Blasphemy for 8th graders

Why was a non-Muslim girl writing a naat for the Urdu language subject in an examination?

Anthony Permal September 27, 2011
If we were wondering whether Pakistan could sink any lower as a nation where morals are concerned, I must say we definitely exceeded our expectations this past week. 

All issues related to the blasphemy law and its effect on the fabric of the current mindset in Pakistan can probably take a backseat to the idiocy that raised its head this week. In a spate of vivid defence of religion against the evil world, a teacher accused a 13-year-old Christian girl of blasphemy, alleging that a misspelt word had turned from praise to curse.

Of course, the initial reaction from all corners within and outside the country was predictable:

a)      The shocked liberals and mild-conservatives alike raised their hackles

b)      The ultra-conservatives were convinced of malicious intent

c)       Social networks were abuzz with condemnations of the teacher, the preachers, the girl and of course the inevitable RAW/CIA/Mossad connection

After all, the entire Western world has engineered the workings of the pen and wrist of a 13-year-old in a Muslim country.

Since enough and more comments and blog-posts have covered the above travesty of intelligence, I want to dwell on an aspect of the story which has given many of us cause for pause:

If there is no compulsion in Islam, why was this non-Muslims girl writing a naat for the Urdu language subject in an examination?

The incident is not one in isolation, but which has been conveniently swept under the rug for decades: the indoctrination of Islamic thought and doctrine into every aspect of culture, irrespective of the damage it causes to the culture itself.

When I was studying in St Lawrence’s Boys’ School in Karachi from 85-95, I vividly remember having to learn the hamd and the naat by rote, from Grade 3 to Grade 8. I am not talking about the Islamiyat classes. The hamd and naat were on page 1 and in the centre of the book respectively. The Urdu textbooks in our syllabus were issued by the Sindh Textbook Board and were mandatory for Urdu studies if you wanted to sit the Matriculation examinations when you hit grade 9 and 10.

This, by the way, was only one part of the problem.

Instead of a syllabus flowing with beautiful Urdu literature by Manto, Faiz, Haider, Iqbal and others, we had these sparsely populating our primary grade textbooks while the bulk would be made up of stories of the great Islamic conversions by the wonderful Muslim heroes of Arabia, who came and saved the former-infidels of the region. Day after day, we were forced to learn a history that had nothing to do with Urdu, but with Islam’s superiority.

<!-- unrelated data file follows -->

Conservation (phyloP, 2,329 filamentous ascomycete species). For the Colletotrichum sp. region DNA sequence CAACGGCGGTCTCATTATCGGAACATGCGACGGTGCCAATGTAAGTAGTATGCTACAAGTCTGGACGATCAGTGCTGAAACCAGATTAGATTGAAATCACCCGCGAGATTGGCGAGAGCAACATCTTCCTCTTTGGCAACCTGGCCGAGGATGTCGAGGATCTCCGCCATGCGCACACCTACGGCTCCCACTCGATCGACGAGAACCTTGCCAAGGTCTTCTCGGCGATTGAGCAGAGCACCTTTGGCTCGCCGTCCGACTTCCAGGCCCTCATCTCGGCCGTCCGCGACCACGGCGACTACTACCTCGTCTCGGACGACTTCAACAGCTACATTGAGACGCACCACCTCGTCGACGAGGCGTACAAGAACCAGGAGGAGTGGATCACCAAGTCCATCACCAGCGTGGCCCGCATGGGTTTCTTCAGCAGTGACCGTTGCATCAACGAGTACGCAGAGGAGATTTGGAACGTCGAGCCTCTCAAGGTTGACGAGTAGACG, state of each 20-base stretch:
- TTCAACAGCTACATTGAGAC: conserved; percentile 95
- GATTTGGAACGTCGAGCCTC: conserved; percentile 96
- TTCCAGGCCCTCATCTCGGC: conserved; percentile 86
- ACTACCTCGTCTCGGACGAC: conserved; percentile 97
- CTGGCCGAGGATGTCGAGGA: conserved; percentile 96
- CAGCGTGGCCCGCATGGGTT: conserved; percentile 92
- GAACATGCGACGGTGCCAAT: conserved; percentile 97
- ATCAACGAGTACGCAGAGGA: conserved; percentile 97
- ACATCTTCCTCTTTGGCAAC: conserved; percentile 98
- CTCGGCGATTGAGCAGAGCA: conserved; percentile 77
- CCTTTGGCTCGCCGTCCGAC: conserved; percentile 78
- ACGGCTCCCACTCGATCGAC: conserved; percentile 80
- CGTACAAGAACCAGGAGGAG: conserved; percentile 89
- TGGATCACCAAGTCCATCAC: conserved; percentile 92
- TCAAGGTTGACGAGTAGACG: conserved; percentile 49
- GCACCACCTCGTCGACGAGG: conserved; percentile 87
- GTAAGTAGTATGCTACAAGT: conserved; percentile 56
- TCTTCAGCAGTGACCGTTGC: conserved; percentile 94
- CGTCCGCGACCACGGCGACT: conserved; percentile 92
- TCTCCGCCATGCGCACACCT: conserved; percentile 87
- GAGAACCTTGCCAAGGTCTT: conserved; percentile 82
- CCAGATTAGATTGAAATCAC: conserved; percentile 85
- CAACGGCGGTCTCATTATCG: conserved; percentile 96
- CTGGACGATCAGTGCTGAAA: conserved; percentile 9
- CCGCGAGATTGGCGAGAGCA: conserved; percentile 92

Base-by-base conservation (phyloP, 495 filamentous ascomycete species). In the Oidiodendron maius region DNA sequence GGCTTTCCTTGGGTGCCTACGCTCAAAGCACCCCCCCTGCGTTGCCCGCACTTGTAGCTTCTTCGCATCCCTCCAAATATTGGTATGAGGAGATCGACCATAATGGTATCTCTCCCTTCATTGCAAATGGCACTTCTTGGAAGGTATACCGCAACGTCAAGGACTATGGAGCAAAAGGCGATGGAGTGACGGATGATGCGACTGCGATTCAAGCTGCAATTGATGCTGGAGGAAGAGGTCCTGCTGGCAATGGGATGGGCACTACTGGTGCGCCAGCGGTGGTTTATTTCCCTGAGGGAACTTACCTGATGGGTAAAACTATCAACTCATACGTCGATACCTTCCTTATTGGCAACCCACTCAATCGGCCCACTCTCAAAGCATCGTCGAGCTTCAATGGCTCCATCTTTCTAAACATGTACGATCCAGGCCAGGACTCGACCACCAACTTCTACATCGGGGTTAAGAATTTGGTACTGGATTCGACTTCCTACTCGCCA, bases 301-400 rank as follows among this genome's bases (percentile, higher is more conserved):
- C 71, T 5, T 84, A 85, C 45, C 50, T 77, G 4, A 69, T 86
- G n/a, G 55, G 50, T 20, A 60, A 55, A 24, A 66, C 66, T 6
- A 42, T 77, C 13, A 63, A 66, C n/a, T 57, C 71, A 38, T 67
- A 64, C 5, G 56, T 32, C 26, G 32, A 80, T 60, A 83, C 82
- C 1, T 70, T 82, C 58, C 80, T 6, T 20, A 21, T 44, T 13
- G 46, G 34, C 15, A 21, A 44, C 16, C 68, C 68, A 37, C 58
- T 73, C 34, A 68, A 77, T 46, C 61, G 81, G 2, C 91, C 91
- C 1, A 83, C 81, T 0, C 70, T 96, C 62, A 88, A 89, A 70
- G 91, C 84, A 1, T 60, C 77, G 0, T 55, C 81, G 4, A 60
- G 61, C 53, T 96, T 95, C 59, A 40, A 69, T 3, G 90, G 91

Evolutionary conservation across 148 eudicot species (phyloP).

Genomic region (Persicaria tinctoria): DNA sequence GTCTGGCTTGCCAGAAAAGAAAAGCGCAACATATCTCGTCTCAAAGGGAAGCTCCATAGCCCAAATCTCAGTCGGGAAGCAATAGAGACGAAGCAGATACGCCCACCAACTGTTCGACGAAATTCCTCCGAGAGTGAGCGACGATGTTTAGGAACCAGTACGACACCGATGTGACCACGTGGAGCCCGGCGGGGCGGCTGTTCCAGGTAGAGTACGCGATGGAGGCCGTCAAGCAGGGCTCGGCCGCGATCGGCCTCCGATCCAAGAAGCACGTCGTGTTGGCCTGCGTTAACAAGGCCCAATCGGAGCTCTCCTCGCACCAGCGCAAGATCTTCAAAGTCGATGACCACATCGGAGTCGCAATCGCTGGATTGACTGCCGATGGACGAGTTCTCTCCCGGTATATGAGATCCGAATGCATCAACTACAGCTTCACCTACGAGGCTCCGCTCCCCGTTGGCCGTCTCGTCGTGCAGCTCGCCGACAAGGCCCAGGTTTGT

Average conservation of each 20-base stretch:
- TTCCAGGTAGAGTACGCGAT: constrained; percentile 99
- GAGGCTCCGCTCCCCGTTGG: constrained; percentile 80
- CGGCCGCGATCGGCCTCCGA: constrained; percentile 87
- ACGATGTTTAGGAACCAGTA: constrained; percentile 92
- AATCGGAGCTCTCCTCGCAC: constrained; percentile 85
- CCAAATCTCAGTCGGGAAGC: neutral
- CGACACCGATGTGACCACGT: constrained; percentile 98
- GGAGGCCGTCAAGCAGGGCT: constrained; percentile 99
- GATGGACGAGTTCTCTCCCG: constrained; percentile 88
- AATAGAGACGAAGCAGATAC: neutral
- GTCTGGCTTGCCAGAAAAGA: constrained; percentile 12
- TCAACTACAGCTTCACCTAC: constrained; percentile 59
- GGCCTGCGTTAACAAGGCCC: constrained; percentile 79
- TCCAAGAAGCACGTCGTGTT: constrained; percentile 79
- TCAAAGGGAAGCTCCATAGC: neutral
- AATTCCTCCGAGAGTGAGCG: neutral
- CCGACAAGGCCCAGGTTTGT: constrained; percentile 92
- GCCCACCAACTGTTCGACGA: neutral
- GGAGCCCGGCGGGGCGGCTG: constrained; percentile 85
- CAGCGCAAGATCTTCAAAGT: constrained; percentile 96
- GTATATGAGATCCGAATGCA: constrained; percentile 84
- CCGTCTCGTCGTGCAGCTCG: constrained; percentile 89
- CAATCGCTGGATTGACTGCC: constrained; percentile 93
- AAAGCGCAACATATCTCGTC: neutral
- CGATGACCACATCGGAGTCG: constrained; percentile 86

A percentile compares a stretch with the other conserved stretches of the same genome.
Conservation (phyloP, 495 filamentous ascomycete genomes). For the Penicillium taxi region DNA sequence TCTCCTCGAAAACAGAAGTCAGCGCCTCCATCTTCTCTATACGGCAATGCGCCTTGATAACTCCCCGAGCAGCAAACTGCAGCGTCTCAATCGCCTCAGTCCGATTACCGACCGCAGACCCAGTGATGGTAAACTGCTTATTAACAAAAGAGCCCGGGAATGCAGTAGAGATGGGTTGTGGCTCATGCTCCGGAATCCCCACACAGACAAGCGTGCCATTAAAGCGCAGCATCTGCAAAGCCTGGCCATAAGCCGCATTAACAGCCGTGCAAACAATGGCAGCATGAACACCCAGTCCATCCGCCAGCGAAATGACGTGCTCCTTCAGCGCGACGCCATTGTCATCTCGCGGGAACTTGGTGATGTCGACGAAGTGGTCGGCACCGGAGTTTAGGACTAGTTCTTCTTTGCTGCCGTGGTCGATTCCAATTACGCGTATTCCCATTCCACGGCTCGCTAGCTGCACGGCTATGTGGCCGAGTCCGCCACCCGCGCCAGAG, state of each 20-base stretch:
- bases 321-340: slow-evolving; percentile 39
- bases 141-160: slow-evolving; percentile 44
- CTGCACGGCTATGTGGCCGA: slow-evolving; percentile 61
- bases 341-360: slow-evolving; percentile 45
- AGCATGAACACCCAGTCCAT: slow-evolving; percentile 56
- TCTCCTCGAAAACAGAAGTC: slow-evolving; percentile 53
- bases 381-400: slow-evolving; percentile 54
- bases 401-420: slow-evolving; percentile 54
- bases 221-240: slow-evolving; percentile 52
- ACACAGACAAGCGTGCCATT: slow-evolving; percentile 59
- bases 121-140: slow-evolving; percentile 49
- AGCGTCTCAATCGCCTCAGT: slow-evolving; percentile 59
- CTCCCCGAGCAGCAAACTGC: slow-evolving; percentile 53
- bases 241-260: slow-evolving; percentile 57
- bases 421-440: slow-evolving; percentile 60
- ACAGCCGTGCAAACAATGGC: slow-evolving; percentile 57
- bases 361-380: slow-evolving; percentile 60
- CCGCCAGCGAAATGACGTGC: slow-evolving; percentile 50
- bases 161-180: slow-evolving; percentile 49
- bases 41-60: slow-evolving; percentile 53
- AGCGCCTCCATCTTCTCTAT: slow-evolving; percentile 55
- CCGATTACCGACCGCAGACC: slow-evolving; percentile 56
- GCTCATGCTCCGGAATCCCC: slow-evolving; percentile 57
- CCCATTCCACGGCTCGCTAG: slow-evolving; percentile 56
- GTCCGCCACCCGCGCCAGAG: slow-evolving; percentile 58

In a Christian school, with Christian students.

We had no choice, as we were matriculation-based. When I reached grade 9, however, the introduction of a higher level of prose and the subsequent tashreeh classes we had to undertake opened my mind to a whole new realm of this beautiful and pure language. Suddenly, I saw religion completely disappear.

Needless to say, it became quite obvious to me at that point that under the pretext of an education in literature and linguistics, the children of Pakistan were being indoctrinated with the ideals that everything around them, their culture, language and history, was completely Islamic or from the Muslims. Zia, it seemed, had won

Which brings me to the 8th grade student accused of blasphemy. Why on earth was a poor girl of a non-Muslim religion being forced to learn – as I and countless others were – the prayers of another religion to pass an exam on language skills?

Why is it necessary for her to profess the faith of another, simply to earn a piece of paper that says to the world ‘I am literate’?

Before people jump on the ‘bash-Anthony’ bandwagon saying ‘well we were forced to learn the Our Father in the convent schools’, let me state clearly that I am against that as well. There is absolutely no justification whatsoever to force someone to learn the prayers of another in the name of education. It is fundamental violation of their rights as an individual. It is a guaranteed right based in the Constitution of Pakistan.

But lets not dwell on that. We all know just how well people’s rights are respected here, Muslim and non-Muslim alike.

Firstly, the die-hard defenders of anything blasphemy related have already made up their minds that pre-teen and early-teen girls are mature enough to know the difference between writing (not understanding, mind you, but writing) the words 'laanat' and 'naat'. Apparently, these bigots seem to miss the point that if they are mature enough to understand this, surely they are mature enough to know what happened to Asia Bibi, and would think twice before bringing a rabid blood-thirsty mob to their homes with their actions.

The comments I hear on forums including right here on The Express Tribune scare me, where some even go so far as to become pseudo-handwriting experts, convinced that the dot on the noon in 'naat' has no business moving a few atoms to the left.

Blasphemy for poor farmer-women, then shop-keepers, then doctors, and now 8th-graders. Stay warned, the next step will be blasphemy accusations on fetuses. Lord knows what the unborn must be cooking up in their half-formed brains.

Secondly, the good thing that has come out of the ridiculous injustice this girl is facing is that for once, this issue is bringing the indoctrination to light. I’m sure there must be someone from Pakistan’s educational establishment that can answer this one question:
Why are non-Muslims students in Pakistan forced to study the hamd and naat in an Urdu textbook?
Anthony Permal A Catholic theologian who works as a digital marketer in Dubai. He tweets @anthonypermal (
The views expressed by the writer and the reader comments do not necassarily reflect the views and policies of the Express Tribune.

Facebook Conversations